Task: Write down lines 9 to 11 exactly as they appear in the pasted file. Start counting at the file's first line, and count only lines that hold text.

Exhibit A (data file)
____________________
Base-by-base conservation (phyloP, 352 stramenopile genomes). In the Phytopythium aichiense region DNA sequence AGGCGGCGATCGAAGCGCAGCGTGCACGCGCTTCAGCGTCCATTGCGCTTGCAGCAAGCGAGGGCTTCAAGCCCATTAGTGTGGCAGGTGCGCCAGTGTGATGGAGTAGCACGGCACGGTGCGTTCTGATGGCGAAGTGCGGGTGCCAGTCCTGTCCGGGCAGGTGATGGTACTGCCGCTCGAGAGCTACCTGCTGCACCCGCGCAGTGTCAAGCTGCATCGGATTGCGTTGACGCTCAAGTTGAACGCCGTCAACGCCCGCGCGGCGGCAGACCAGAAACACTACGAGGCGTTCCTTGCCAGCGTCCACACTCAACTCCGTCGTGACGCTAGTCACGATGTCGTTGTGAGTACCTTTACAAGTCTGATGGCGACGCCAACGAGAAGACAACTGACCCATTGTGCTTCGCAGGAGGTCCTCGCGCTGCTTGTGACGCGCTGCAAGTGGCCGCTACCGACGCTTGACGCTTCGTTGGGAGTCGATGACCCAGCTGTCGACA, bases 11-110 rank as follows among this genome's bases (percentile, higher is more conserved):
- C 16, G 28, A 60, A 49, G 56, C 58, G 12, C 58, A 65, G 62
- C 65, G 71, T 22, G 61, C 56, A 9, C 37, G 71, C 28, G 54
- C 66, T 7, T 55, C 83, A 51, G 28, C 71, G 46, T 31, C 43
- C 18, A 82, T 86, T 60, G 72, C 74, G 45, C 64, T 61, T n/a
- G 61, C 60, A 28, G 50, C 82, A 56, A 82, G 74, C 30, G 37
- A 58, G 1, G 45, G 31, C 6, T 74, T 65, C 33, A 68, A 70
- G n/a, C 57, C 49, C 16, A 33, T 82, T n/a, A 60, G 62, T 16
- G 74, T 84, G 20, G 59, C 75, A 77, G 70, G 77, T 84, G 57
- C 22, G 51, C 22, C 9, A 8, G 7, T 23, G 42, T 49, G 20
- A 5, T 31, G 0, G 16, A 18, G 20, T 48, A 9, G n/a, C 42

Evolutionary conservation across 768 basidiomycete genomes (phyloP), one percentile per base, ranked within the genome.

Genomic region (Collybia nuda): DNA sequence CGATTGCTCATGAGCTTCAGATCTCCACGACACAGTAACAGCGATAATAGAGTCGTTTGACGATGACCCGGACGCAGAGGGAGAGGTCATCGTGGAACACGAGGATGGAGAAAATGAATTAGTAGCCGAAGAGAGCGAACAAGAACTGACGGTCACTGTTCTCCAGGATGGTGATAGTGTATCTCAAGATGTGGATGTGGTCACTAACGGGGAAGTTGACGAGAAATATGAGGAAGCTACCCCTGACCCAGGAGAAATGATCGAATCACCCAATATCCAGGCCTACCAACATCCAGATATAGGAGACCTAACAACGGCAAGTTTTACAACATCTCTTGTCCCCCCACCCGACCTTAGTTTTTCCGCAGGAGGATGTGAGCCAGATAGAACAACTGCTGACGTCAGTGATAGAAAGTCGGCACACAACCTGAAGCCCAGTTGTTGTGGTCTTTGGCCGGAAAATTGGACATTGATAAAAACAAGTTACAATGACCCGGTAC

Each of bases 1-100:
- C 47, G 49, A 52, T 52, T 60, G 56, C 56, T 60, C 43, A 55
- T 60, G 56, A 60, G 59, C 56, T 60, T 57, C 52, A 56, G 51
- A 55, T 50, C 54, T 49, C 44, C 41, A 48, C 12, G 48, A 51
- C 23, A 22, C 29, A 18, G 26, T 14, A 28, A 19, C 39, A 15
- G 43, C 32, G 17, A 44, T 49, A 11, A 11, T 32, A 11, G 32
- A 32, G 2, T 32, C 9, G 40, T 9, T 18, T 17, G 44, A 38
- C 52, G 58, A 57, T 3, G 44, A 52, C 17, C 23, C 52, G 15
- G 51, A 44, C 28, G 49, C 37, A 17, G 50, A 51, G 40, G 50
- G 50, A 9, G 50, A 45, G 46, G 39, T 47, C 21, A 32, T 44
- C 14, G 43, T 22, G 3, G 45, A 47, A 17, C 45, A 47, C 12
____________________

- G 74, T 84, G 20, G 59, C 75, A 77, G 70, G 77, T 84, G 57
- C 22, G 51, C 22, C 9, A 8, G 7, T 23, G 42, T 49, G 20
- A 5, T 31, G 0, G 16, A 18, G 20, T 48, A 9, G n/a, C 42